This is a recent sketch (Feb. 26, 2014) that shows what happens when the winter drags on and I'm starved for green and sketching time outdoors. I start to do all kinds of crazy things in my sketchbook.
Sketching nature is my favorite subject, but as the winter drags on and the snow is deep and the temperatures barely pushing above twenty I'm forced to sketch the same views from my windows or find something else to sketch.
That's actually a pretty good thing because when I look back at my sketchbooks from years past I find that my February sketchbooks are often the most interesting and creative. Happily, adversity begets creativity.
So here's whats happening in this sketch. I'm working in a 7x10 Stillman & Birn spiral bound Delta series sketchbook. It has lovely heavy weight 180 lb paper, ivory in tint and similar to cold pressed watercolor paper in texture.
When I'm feeling cooped up or just plain un-creative and need to add some pizazz to get me going I will create backgrounds on my sketchbook pages to work on top of.
How to Create a Background for your Sketchbook Pages
I've tried a bunch of different things and like using Golden High Flow acrylics best. This is the High Flow not the Fluid acrylic. The high flow is ink like, very thin. Even so I tend to thin it down more so that the paint is very transparent and the grain of the paper shows through. Here, because it's still the dead of winter and I'm desperately in need of some sparkle I've thinned the high flow with Utrecht's Illuminating Medium
which along with thinning down the paint add just a subtle bit of shimmer to the paint. I squirt the paint and medium out on a plastic palette and use a brayer (like you'd use for printmaking) to roll the paint onto the page. That's a fun way to do things because you can move the paint directionally, and have areas that over lap and create layers and textures. Don't stress about this part, if there are darker blotches created when the brayer first hits the paper or if the paint runs out and the application get raggedy that's all good stuff, it's what will make the page interesting and visually rich.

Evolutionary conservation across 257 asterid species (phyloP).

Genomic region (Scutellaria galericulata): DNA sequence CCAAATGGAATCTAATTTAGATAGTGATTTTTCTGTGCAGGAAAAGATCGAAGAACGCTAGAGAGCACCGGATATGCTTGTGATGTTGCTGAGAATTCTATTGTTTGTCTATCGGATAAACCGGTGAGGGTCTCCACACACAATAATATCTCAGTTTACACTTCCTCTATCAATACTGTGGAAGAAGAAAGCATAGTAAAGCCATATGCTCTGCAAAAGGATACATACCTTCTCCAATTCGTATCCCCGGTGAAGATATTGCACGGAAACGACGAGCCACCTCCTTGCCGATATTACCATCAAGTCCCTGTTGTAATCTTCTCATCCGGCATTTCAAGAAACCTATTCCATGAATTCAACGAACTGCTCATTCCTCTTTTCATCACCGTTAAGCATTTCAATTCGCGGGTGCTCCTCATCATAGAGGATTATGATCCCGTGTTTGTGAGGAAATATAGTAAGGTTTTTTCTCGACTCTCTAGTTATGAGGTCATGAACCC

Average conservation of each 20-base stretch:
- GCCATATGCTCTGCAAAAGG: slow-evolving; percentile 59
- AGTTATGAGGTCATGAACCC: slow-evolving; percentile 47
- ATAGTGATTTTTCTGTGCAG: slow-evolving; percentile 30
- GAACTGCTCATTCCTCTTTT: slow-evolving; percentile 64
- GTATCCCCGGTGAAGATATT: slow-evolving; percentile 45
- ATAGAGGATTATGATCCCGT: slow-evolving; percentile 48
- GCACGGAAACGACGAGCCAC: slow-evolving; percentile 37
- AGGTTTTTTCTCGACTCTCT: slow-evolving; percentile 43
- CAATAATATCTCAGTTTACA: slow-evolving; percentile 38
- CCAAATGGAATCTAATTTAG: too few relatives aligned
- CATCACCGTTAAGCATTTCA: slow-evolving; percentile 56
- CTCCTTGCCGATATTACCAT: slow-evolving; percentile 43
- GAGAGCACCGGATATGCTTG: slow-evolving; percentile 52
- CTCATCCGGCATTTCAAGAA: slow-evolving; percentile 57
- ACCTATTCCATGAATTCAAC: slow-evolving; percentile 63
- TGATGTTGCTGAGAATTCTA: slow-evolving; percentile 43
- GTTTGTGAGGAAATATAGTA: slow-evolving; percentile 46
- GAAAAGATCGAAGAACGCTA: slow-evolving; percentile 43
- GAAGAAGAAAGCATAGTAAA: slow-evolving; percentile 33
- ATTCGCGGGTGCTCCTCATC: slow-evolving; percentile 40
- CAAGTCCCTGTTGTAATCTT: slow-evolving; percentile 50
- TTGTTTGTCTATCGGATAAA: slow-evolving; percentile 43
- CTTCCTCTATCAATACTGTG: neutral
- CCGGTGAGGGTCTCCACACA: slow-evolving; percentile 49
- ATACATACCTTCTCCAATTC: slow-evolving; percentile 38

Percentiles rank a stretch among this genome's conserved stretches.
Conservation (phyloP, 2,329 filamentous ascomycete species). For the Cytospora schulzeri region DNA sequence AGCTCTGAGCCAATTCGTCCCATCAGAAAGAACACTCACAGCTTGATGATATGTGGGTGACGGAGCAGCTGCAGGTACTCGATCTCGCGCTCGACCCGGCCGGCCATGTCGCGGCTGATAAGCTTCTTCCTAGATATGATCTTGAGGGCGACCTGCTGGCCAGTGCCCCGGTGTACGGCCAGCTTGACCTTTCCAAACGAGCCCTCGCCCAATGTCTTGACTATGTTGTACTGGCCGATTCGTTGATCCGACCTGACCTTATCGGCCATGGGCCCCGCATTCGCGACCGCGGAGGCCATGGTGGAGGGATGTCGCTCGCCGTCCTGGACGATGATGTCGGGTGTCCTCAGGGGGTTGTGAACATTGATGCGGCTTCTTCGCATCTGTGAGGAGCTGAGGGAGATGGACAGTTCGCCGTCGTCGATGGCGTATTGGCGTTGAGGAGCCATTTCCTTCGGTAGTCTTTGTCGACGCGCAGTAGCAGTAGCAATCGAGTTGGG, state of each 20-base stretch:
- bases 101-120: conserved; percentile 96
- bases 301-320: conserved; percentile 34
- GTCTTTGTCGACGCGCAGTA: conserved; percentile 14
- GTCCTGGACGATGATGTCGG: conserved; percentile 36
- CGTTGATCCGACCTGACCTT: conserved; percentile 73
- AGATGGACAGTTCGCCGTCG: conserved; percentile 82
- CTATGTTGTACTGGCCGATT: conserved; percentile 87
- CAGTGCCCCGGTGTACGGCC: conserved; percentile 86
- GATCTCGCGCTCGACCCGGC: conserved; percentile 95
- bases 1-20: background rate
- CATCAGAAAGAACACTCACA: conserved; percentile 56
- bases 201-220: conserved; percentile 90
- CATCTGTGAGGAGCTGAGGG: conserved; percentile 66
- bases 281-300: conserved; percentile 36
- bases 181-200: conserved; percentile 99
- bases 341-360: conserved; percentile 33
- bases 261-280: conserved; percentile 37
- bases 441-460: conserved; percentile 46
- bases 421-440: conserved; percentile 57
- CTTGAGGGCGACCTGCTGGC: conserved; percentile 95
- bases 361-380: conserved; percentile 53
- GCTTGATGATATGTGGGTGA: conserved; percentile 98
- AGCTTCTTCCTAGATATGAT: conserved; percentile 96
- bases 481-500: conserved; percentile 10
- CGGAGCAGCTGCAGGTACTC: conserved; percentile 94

Working over the Background
If you intend to use watercolor or gouache over the background be sure to keep the layer of high flow thin or you'll have a problem getting the watercolors to adhere, they may just bead up on the acrylic. If that happens then I'd suggest that you switch to Faber-Castel brush tip pens, they're pigment india ink, transparent and look a lot like watercolors. I used both in this sketch.
Stencils are fun and make me happy. Sometimes I make my own but the one I used here (which is supposed to depict cracked glass but I think looks like a spider's web) I bought.
White over Dark in your Sketchbook
Using white over a dark area always brings a "pop" to a sketchbook page and I try to incorporate that as much as possible. White markers can be hard to come by and some work better than others. The whites in the sketch were created Using Daniel Smith titanium white watercolor and Uni-Ball Signo White pen.
Nature is glorious and inspires me. Snow is wonderful, the first couple of times in the winter, but frozen snow and freezing temps lose their appeal after a couple of months. The great thing about keeping a sketchbook journal is that it helps you find inspiration in every day things. The play of thin wintery light through the empty wine bottles and the little plant silhouetted on the studio window sill, plus the incorporation of the endless snow outside and the cobwebs which perfectly captured the cobwebs in my mind at the end of this long, long winter helped me create a page that captures the essence of this moment in time and that makes me happy!